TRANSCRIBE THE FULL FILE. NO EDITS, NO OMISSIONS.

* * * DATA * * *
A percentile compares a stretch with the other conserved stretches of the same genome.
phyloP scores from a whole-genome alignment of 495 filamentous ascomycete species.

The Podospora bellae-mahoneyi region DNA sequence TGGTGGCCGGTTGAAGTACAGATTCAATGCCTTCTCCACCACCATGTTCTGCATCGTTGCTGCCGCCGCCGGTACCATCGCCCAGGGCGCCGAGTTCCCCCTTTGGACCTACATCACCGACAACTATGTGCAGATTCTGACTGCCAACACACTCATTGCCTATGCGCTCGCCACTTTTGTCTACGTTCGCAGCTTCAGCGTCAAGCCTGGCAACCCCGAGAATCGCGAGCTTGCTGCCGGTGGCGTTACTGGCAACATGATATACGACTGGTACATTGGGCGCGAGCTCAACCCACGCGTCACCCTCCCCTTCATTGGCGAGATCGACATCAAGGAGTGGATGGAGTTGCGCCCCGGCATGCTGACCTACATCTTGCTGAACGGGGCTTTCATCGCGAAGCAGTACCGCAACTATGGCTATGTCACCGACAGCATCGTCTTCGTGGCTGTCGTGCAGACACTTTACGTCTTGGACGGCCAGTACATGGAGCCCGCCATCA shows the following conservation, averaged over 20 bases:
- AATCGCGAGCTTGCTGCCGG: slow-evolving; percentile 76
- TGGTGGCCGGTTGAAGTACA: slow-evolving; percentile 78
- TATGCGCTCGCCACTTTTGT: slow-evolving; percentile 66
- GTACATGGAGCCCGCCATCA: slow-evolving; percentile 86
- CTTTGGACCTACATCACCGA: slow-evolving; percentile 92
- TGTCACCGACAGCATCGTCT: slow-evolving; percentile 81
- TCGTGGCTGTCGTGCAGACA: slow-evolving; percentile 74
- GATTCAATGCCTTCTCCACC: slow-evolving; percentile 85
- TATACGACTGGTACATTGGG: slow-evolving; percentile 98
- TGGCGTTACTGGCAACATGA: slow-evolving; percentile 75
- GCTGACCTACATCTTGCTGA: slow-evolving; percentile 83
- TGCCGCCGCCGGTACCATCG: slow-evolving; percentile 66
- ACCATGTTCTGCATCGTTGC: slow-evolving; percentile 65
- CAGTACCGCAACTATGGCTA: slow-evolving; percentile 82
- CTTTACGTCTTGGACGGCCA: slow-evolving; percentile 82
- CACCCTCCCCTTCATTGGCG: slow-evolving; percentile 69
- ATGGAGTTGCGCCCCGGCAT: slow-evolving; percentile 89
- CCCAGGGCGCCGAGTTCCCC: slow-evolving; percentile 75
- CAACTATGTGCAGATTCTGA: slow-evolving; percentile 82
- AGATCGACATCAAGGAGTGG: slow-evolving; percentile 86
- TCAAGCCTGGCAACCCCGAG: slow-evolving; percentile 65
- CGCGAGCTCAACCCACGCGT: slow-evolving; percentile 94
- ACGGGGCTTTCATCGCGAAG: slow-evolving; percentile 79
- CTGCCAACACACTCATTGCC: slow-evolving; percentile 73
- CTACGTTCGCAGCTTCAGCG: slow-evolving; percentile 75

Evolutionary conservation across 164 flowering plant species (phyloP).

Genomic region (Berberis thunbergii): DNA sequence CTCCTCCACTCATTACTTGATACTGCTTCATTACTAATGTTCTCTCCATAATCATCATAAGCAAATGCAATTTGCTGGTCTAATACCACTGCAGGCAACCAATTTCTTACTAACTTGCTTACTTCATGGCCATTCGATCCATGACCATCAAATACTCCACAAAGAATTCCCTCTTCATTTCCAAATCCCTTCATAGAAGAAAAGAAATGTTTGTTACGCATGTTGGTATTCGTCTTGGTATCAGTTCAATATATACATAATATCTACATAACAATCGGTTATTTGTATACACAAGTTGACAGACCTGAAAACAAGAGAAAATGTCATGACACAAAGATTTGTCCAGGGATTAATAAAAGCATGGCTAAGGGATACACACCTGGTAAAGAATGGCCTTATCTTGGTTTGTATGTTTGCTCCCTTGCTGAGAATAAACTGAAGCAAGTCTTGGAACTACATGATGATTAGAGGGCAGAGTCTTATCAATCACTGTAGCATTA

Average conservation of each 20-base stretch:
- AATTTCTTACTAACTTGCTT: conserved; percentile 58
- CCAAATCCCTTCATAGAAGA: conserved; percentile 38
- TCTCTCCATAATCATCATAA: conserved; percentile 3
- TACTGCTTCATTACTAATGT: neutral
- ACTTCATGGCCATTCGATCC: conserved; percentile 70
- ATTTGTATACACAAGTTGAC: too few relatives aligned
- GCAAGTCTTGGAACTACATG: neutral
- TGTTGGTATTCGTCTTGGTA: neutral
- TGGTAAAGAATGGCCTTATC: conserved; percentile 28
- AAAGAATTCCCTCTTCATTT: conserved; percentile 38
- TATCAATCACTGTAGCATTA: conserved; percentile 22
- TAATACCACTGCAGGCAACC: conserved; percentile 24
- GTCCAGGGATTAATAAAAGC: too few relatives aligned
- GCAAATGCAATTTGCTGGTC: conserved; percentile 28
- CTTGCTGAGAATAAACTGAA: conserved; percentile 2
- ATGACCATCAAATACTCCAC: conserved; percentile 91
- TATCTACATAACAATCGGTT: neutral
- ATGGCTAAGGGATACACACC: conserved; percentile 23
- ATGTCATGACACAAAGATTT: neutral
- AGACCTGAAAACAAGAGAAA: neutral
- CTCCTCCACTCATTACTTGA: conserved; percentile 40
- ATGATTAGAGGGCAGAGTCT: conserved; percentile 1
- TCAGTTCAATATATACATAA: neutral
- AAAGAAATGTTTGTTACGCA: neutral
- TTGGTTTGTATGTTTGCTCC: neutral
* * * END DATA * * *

A percentile compares a stretch with the other conserved stretches of the same genome.
phyloP scores from a whole-genome alignment of 495 filamentous ascomycete species.

The Podospora bellae-mahoneyi region DNA sequence TGGTGGCCGGTTGAAGTACAGATTCAATGCCTTCTCCACCACCATGTTCTGCATCGTTGCTGCCGCCGCCGGTACCATCGCCCAGGGCGCCGAGTTCCCCCTTTGGACCTACATCACCGACAACTATGTGCAGATTCTGACTGCCAACACACTCATTGCCTATGCGCTCGCCACTTTTGTCTACGTTCGCAGCTTCAGCGTCAAGCCTGGCAACCCCGAGAATCGCGAGCTTGCTGCCGGTGGCGTTACTGGCAACATGATATACGACTGGTACATTGGGCGCGAGCTCAACCCACGCGTCACCCTCCCCTTCATTGGCGAGATCGACATCAAGGAGTGGATGGAGTTGCGCCCCGGCATGCTGACCTACATCTTGCTGAACGGGGCTTTCATCGCGAAGCAGTACCGCAACTATGGCTATGTCACCGACAGCATCGTCTTCGTGGCTGTCGTGCAGACACTTTACGTCTTGGACGGCCAGTACATGGAGCCCGCCATCA shows the following conservation, averaged over 20 bases:
- AATCGCGAGCTTGCTGCCGG: slow-evolving; percentile 76
- TGGTGGCCGGTTGAAGTACA: slow-evolving; percentile 78
- TATGCGCTCGCCACTTTTGT: slow-evolving; percentile 66
- GTACATGGAGCCCGCCATCA: slow-evolving; percentile 86
- CTTTGGACCTACATCACCGA: slow-evolving; percentile 92
- TGTCACCGACAGCATCGTCT: slow-evolving; percentile 81
- TCGTGGCTGTCGTGCAGACA: slow-evolving; percentile 74
- GATTCAATGCCTTCTCCACC: slow-evolving; percentile 85
- TATACGACTGGTACATTGGG: slow-evolving; percentile 98
- TGGCGTTACTGGCAACATGA: slow-evolving; percentile 75
- GCTGACCTACATCTTGCTGA: slow-evolving; percentile 83
- TGCCGCCGCCGGTACCATCG: slow-evolving; percentile 66
- ACCATGTTCTGCATCGTTGC: slow-evolving; percentile 65
- CAGTACCGCAACTATGGCTA: slow-evolving; percentile 82
- CTTTACGTCTTGGACGGCCA: slow-evolving; percentile 82
- CACCCTCCCCTTCATTGGCG: slow-evolving; percentile 69
- ATGGAGTTGCGCCCCGGCAT: slow-evolving; percentile 89
- CCCAGGGCGCCGAGTTCCCC: slow-evolving; percentile 75
- CAACTATGTGCAGATTCTGA: slow-evolving; percentile 82
- AGATCGACATCAAGGAGTGG: slow-evolving; percentile 86
- TCAAGCCTGGCAACCCCGAG: slow-evolving; percentile 65
- CGCGAGCTCAACCCACGCGT: slow-evolving; percentile 94
- ACGGGGCTTTCATCGCGAAG: slow-evolving; percentile 79
- CTGCCAACACACTCATTGCC: slow-evolving; percentile 73
- CTACGTTCGCAGCTTCAGCG: slow-evolving; percentile 75

Evolutionary conservation across 164 flowering plant species (phyloP).

Genomic region (Berberis thunbergii): DNA sequence CTCCTCCACTCATTACTTGATACTGCTTCATTACTAATGTTCTCTCCATAATCATCATAAGCAAATGCAATTTGCTGGTCTAATACCACTGCAGGCAACCAATTTCTTACTAACTTGCTTACTTCATGGCCATTCGATCCATGACCATCAAATACTCCACAAAGAATTCCCTCTTCATTTCCAAATCCCTTCATAGAAGAAAAGAAATGTTTGTTACGCATGTTGGTATTCGTCTTGGTATCAGTTCAATATATACATAATATCTACATAACAATCGGTTATTTGTATACACAAGTTGACAGACCTGAAAACAAGAGAAAATGTCATGACACAAAGATTTGTCCAGGGATTAATAAAAGCATGGCTAAGGGATACACACCTGGTAAAGAATGGCCTTATCTTGGTTTGTATGTTTGCTCCCTTGCTGAGAATAAACTGAAGCAAGTCTTGGAACTACATGATGATTAGAGGGCAGAGTCTTATCAATCACTGTAGCATTA

Average conservation of each 20-base stretch:
- AATTTCTTACTAACTTGCTT: conserved; percentile 58
- CCAAATCCCTTCATAGAAGA: conserved; percentile 38
- TCTCTCCATAATCATCATAA: conserved; percentile 3
- TACTGCTTCATTACTAATGT: neutral
- ACTTCATGGCCATTCGATCC: conserved; percentile 70
- ATTTGTATACACAAGTTGAC: too few relatives aligned
- GCAAGTCTTGGAACTACATG: neutral
- TGTTGGTATTCGTCTTGGTA: neutral
- TGGTAAAGAATGGCCTTATC: conserved; percentile 28
- AAAGAATTCCCTCTTCATTT: conserved; percentile 38
- TATCAATCACTGTAGCATTA: conserved; percentile 22
- TAATACCACTGCAGGCAACC: conserved; percentile 24
- GTCCAGGGATTAATAAAAGC: too few relatives aligned
- GCAAATGCAATTTGCTGGTC: conserved; percentile 28
- CTTGCTGAGAATAAACTGAA: conserved; percentile 2
- ATGACCATCAAATACTCCAC: conserved; percentile 91
- TATCTACATAACAATCGGTT: neutral
- ATGGCTAAGGGATACACACC: conserved; percentile 23
- ATGTCATGACACAAAGATTT: neutral
- AGACCTGAAAACAAGAGAAA: neutral
- CTCCTCCACTCATTACTTGA: conserved; percentile 40
- ATGATTAGAGGGCAGAGTCT: conserved; percentile 1
- TCAGTTCAATATATACATAA: neutral
- AAAGAAATGTTTGTTACGCA: neutral
- TTGGTTTGTATGTTTGCTCC: neutral